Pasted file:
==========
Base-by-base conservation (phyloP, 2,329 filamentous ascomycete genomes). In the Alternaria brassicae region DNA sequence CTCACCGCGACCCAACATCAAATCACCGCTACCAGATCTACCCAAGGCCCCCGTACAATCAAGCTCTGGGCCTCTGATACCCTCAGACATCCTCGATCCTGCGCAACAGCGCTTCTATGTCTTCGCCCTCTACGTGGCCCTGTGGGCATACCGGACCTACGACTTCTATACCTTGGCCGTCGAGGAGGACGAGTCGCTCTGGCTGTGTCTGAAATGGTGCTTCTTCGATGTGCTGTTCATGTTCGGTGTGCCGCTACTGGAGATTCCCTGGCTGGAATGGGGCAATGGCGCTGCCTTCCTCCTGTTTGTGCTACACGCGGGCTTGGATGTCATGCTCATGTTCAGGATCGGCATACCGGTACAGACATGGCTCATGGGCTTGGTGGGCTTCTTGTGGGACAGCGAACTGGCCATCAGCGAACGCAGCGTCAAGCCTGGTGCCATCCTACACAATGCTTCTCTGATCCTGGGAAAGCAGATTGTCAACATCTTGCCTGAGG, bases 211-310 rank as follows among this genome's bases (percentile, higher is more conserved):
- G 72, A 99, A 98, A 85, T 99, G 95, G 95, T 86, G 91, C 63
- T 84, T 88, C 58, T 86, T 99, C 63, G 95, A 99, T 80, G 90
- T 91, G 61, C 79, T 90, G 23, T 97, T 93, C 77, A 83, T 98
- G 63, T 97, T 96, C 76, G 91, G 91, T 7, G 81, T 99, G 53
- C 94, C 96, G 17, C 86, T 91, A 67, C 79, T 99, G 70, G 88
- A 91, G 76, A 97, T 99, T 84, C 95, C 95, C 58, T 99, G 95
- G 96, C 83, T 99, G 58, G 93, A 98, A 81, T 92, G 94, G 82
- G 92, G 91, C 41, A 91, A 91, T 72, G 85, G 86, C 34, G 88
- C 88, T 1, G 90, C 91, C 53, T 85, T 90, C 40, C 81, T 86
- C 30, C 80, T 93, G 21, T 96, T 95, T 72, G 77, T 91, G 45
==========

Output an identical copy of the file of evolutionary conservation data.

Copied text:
Base-by-base conservation (phyloP, 2,329 filamentous ascomycete genomes). In the Alternaria brassicae region DNA sequence CTCACCGCGACCCAACATCAAATCACCGCTACCAGATCTACCCAAGGCCCCCGTACAATCAAGCTCTGGGCCTCTGATACCCTCAGACATCCTCGATCCTGCGCAACAGCGCTTCTATGTCTTCGCCCTCTACGTGGCCCTGTGGGCATACCGGACCTACGACTTCTATACCTTGGCCGTCGAGGAGGACGAGTCGCTCTGGCTGTGTCTGAAATGGTGCTTCTTCGATGTGCTGTTCATGTTCGGTGTGCCGCTACTGGAGATTCCCTGGCTGGAATGGGGCAATGGCGCTGCCTTCCTCCTGTTTGTGCTACACGCGGGCTTGGATGTCATGCTCATGTTCAGGATCGGCATACCGGTACAGACATGGCTCATGGGCTTGGTGGGCTTCTTGTGGGACAGCGAACTGGCCATCAGCGAACGCAGCGTCAAGCCTGGTGCCATCCTACACAATGCTTCTCTGATCCTGGGAAAGCAGATTGTCAACATCTTGCCTGAGG, bases 211-310 rank as follows among this genome's bases (percentile, higher is more conserved):
- G 72, A 99, A 98, A 85, T 99, G 95, G 95, T 86, G 91, C 63
- T 84, T 88, C 58, T 86, T 99, C 63, G 95, A 99, T 80, G 90
- T 91, G 61, C 79, T 90, G 23, T 97, T 93, C 77, A 83, T 98
- G 63, T 97, T 96, C 76, G 91, G 91, T 7, G 81, T 99, G 53
- C 94, C 96, G 17, C 86, T 91, A 67, C 79, T 99, G 70, G 88
- A 91, G 76, A 97, T 99, T 84, C 95, C 95, C 58, T 99, G 95
- G 96, C 83, T 99, G 58, G 93, A 98, A 81, T 92, G 94, G 82
- G 92, G 91, C 41, A 91, A 91, T 72, G 85, G 86, C 34, G 88
- C 88, T 1, G 90, C 91, C 53, T 85, T 90, C 40, C 81, T 86
- C 30, C 80, T 93, G 21, T 96, T 95, T 72, G 77, T 91, G 45